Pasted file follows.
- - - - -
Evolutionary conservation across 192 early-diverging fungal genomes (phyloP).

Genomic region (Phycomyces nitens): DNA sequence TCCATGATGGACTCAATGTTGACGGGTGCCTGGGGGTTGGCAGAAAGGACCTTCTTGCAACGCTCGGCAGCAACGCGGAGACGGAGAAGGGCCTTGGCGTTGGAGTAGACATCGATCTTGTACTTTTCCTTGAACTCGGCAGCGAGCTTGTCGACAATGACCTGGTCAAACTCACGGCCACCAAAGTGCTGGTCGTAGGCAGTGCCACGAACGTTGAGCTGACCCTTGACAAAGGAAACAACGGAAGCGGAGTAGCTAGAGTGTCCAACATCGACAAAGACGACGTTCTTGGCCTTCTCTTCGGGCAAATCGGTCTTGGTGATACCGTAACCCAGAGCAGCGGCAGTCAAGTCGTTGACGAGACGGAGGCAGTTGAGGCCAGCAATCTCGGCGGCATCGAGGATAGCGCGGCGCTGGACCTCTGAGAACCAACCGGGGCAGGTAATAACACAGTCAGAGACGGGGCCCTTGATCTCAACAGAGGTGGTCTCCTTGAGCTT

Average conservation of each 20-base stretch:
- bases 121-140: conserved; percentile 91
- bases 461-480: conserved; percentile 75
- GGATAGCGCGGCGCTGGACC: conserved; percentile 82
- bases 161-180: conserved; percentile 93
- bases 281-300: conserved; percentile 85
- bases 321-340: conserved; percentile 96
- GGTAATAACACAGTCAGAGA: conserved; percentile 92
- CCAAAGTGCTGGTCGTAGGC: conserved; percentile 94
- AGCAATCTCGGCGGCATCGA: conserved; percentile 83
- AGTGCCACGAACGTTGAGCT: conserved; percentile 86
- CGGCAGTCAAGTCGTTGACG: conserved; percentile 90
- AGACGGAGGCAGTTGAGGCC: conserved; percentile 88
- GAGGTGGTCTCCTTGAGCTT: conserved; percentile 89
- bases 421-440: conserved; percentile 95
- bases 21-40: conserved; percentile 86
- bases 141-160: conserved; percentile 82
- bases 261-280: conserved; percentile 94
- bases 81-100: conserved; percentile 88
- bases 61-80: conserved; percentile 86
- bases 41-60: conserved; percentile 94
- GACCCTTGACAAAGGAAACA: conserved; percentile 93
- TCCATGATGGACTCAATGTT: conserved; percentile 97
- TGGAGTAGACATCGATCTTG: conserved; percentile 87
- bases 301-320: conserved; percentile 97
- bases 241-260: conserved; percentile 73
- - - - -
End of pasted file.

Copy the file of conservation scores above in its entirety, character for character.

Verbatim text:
Evolutionary conservation across 192 early-diverging fungal genomes (phyloP).

Genomic region (Phycomyces nitens): DNA sequence TCCATGATGGACTCAATGTTGACGGGTGCCTGGGGGTTGGCAGAAAGGACCTTCTTGCAACGCTCGGCAGCAACGCGGAGACGGAGAAGGGCCTTGGCGTTGGAGTAGACATCGATCTTGTACTTTTCCTTGAACTCGGCAGCGAGCTTGTCGACAATGACCTGGTCAAACTCACGGCCACCAAAGTGCTGGTCGTAGGCAGTGCCACGAACGTTGAGCTGACCCTTGACAAAGGAAACAACGGAAGCGGAGTAGCTAGAGTGTCCAACATCGACAAAGACGACGTTCTTGGCCTTCTCTTCGGGCAAATCGGTCTTGGTGATACCGTAACCCAGAGCAGCGGCAGTCAAGTCGTTGACGAGACGGAGGCAGTTGAGGCCAGCAATCTCGGCGGCATCGAGGATAGCGCGGCGCTGGACCTCTGAGAACCAACCGGGGCAGGTAATAACACAGTCAGAGACGGGGCCCTTGATCTCAACAGAGGTGGTCTCCTTGAGCTT

Average conservation of each 20-base stretch:
- bases 121-140: conserved; percentile 91
- bases 461-480: conserved; percentile 75
- GGATAGCGCGGCGCTGGACC: conserved; percentile 82
- bases 161-180: conserved; percentile 93
- bases 281-300: conserved; percentile 85
- bases 321-340: conserved; percentile 96
- GGTAATAACACAGTCAGAGA: conserved; percentile 92
- CCAAAGTGCTGGTCGTAGGC: conserved; percentile 94
- AGCAATCTCGGCGGCATCGA: conserved; percentile 83
- AGTGCCACGAACGTTGAGCT: conserved; percentile 86
- CGGCAGTCAAGTCGTTGACG: conserved; percentile 90
- AGACGGAGGCAGTTGAGGCC: conserved; percentile 88
- GAGGTGGTCTCCTTGAGCTT: conserved; percentile 89
- bases 421-440: conserved; percentile 95
- bases 21-40: conserved; percentile 86
- bases 141-160: conserved; percentile 82
- bases 261-280: conserved; percentile 94
- bases 81-100: conserved; percentile 88
- bases 61-80: conserved; percentile 86
- bases 41-60: conserved; percentile 94
- GACCCTTGACAAAGGAAACA: conserved; percentile 93
- TCCATGATGGACTCAATGTT: conserved; percentile 97
- TGGAGTAGACATCGATCTTG: conserved; percentile 87
- bases 301-320: conserved; percentile 97
- bases 241-260: conserved; percentile 73